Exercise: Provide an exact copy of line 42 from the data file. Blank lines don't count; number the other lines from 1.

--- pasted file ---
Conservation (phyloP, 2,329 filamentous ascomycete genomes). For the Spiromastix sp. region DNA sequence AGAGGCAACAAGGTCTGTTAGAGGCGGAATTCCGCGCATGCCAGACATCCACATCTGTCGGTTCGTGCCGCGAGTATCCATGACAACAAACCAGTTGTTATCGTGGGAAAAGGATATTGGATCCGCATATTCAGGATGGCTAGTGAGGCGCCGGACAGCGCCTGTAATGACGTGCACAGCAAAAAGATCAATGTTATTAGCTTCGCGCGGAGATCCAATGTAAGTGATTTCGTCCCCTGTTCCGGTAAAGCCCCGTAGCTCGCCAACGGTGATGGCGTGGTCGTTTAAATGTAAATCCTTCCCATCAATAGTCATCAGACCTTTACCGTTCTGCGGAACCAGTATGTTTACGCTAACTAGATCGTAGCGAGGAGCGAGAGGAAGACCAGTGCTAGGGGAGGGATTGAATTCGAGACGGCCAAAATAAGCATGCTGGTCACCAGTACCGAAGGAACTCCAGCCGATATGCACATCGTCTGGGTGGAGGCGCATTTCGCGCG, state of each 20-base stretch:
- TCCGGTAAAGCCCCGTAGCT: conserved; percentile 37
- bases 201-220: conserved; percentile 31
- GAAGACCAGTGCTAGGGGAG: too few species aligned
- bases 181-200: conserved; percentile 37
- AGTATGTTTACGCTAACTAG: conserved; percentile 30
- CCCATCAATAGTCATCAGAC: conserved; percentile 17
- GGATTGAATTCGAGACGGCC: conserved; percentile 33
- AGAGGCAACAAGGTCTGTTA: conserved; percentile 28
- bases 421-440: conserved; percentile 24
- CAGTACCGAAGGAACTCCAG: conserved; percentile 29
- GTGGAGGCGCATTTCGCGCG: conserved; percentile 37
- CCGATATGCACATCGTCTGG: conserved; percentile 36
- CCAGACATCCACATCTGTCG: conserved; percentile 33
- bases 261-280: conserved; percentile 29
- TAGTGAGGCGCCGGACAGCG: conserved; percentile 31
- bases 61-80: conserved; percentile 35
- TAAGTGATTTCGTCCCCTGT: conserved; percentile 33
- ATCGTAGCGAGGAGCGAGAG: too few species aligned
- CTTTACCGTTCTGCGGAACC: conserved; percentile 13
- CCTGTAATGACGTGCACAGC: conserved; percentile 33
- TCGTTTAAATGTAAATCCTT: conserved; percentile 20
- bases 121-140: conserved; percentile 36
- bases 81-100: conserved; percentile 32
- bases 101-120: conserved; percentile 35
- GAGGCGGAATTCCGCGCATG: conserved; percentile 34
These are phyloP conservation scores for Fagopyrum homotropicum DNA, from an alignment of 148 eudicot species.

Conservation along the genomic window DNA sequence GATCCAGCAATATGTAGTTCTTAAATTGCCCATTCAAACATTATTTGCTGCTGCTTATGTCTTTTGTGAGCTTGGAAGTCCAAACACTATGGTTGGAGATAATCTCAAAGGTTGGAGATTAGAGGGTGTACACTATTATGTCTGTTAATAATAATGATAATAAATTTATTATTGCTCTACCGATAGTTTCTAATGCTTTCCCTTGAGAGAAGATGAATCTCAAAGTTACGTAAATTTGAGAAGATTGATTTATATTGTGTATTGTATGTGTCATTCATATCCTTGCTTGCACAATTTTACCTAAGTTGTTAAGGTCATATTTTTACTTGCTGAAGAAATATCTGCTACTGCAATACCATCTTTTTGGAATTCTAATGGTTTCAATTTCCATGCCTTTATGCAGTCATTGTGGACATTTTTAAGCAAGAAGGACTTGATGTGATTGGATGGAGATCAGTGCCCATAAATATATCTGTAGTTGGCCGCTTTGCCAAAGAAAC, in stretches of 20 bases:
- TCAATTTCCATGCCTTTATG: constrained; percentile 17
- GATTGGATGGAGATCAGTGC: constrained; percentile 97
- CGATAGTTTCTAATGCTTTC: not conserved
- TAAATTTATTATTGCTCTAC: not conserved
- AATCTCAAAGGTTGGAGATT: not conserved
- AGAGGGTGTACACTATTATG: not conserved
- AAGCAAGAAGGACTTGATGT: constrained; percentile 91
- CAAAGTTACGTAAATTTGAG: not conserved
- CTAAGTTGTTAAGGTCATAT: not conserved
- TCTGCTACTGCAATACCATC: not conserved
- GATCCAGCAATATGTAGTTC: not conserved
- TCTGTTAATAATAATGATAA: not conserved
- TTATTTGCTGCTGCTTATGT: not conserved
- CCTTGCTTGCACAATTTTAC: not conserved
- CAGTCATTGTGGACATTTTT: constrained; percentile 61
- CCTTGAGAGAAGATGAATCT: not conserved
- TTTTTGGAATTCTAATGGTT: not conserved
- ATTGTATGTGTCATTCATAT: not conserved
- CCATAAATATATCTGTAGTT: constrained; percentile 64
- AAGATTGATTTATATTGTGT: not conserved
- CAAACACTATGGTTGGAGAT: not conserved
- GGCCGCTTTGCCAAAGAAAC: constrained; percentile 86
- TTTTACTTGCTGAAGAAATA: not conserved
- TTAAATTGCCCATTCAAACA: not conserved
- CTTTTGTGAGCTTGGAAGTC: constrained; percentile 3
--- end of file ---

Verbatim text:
- CCTTGCTTGCACAATTTTAC: not conserved